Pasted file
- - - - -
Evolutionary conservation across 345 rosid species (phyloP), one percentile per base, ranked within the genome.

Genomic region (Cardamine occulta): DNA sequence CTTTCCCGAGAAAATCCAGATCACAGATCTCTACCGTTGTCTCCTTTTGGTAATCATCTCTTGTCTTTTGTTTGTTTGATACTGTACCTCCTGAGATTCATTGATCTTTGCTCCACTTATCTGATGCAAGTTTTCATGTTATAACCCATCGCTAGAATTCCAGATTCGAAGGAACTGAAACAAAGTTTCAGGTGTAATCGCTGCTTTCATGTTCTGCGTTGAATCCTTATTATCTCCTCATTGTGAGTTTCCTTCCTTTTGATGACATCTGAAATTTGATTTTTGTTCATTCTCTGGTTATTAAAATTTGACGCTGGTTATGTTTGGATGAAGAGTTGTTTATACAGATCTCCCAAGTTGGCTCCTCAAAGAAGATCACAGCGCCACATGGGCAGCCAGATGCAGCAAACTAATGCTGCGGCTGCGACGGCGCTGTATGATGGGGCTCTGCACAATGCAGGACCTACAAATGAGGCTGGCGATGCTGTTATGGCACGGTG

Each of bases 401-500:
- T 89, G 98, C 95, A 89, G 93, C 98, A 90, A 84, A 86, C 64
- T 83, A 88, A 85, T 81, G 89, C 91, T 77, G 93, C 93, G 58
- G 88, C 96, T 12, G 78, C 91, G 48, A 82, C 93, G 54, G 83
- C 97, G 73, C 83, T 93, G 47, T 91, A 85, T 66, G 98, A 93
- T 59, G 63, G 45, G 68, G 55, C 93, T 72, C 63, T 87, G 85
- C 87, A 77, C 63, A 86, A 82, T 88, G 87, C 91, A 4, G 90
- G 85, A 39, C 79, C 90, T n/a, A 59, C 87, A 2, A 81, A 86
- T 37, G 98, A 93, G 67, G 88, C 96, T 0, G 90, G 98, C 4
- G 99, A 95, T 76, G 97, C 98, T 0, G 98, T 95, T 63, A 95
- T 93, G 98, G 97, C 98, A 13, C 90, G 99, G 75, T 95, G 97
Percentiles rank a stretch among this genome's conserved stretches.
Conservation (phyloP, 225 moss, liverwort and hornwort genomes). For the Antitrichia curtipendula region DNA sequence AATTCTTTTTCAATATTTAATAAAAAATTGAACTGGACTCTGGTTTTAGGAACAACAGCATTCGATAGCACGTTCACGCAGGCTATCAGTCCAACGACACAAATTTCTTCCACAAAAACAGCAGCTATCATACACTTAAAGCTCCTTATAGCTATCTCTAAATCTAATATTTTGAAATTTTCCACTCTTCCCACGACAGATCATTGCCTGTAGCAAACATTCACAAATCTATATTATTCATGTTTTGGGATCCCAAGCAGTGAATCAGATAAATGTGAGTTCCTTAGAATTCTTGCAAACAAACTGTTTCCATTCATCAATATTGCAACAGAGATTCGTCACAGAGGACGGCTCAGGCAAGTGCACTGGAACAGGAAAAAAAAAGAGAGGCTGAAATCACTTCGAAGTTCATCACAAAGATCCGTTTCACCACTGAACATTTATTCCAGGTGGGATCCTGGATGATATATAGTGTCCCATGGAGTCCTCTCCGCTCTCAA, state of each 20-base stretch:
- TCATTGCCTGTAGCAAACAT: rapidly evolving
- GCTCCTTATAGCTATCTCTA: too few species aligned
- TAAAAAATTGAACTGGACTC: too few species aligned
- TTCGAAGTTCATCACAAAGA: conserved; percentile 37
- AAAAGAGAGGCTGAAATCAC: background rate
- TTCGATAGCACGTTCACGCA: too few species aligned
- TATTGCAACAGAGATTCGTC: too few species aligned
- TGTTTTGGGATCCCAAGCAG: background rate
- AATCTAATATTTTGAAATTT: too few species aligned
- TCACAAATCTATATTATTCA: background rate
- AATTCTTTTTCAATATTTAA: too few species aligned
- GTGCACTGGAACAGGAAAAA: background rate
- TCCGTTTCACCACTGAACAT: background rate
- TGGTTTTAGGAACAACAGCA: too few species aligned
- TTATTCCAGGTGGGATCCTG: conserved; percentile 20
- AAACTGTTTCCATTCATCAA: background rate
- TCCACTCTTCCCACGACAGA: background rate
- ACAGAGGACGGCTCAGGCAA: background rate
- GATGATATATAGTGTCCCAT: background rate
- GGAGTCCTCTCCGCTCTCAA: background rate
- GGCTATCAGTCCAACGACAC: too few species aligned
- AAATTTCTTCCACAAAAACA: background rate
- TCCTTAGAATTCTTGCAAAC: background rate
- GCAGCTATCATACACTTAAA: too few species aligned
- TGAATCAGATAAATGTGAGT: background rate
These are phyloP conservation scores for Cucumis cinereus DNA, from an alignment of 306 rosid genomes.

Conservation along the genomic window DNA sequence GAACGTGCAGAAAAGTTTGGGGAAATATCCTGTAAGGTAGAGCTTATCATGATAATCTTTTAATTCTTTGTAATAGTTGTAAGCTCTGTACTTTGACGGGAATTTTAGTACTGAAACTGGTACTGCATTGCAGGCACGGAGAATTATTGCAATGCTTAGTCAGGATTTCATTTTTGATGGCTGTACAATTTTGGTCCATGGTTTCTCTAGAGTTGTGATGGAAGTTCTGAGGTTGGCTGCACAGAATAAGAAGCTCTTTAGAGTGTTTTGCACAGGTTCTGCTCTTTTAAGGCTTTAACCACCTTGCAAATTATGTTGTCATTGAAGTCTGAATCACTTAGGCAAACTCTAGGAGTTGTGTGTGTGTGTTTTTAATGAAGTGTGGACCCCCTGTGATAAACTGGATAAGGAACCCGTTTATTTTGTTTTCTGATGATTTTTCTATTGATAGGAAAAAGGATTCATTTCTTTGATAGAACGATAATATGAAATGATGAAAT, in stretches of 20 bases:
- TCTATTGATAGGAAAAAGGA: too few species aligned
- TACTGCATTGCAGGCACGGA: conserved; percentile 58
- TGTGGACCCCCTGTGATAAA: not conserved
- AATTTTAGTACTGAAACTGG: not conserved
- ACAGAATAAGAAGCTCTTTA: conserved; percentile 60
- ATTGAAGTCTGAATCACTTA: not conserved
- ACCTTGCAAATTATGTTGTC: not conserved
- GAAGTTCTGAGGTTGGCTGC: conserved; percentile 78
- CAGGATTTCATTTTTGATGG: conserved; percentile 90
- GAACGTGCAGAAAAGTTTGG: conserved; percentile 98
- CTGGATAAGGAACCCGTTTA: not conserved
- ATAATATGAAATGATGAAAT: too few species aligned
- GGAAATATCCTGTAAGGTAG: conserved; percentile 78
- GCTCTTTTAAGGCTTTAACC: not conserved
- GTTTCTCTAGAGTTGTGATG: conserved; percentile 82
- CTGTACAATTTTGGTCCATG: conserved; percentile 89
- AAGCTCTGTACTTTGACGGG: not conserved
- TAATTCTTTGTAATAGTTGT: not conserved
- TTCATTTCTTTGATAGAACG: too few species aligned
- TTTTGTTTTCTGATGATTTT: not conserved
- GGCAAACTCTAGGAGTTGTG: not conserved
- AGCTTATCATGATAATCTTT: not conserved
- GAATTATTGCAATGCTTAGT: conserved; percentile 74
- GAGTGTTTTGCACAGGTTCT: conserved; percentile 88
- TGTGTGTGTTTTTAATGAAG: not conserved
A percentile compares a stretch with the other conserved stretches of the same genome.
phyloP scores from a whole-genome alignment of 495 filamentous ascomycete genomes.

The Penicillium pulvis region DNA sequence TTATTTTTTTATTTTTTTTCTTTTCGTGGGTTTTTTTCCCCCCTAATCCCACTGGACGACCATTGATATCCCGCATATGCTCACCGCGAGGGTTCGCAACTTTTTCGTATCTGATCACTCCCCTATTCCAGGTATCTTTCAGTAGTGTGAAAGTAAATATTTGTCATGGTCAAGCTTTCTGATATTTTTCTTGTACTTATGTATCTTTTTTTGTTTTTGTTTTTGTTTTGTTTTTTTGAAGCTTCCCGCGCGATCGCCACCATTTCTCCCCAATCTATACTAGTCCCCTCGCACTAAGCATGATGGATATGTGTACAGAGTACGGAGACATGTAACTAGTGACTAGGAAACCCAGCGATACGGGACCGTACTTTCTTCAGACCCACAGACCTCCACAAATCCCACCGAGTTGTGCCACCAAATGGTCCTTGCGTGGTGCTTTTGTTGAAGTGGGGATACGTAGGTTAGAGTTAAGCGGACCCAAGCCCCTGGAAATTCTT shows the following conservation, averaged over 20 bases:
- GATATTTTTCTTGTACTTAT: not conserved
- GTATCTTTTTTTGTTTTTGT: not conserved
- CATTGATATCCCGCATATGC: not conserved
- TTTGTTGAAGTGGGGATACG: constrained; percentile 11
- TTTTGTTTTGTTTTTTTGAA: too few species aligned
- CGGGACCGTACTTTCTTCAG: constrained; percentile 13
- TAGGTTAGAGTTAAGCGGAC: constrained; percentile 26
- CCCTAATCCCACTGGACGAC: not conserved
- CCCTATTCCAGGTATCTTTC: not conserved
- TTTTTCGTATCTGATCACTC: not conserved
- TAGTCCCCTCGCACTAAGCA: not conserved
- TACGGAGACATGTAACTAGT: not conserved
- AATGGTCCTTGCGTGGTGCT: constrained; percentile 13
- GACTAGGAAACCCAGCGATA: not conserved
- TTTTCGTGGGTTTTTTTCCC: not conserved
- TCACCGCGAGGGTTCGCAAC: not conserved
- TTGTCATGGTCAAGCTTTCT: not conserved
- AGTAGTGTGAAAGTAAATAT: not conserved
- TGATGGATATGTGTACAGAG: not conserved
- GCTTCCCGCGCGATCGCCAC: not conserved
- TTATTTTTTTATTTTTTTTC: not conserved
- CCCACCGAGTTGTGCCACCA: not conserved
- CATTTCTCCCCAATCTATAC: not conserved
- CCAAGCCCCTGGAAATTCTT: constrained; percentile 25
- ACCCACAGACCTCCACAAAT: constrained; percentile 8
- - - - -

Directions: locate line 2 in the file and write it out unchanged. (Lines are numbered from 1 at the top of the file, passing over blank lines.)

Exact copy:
Genomic region (Cardamine occulta): DNA sequence CTTTCCCGAGAAAATCCAGATCACAGATCTCTACCGTTGTCTCCTTTTGGTAATCATCTCTTGTCTTTTGTTTGTTTGATACTGTACCTCCTGAGATTCATTGATCTTTGCTCCACTTATCTGATGCAAGTTTTCATGTTATAACCCATCGCTAGAATTCCAGATTCGAAGGAACTGAAACAAAGTTTCAGGTGTAATCGCTGCTTTCATGTTCTGCGTTGAATCCTTATTATCTCCTCATTGTGAGTTTCCTTCCTTTTGATGACATCTGAAATTTGATTTTTGTTCATTCTCTGGTTATTAAAATTTGACGCTGGTTATGTTTGGATGAAGAGTTGTTTATACAGATCTCCCAAGTTGGCTCCTCAAAGAAGATCACAGCGCCACATGGGCAGCCAGATGCAGCAAACTAATGCTGCGGCTGCGACGGCGCTGTATGATGGGGCTCTGCACAATGCAGGACCTACAAATGAGGCTGGCGATGCTGTTATGGCACGGTG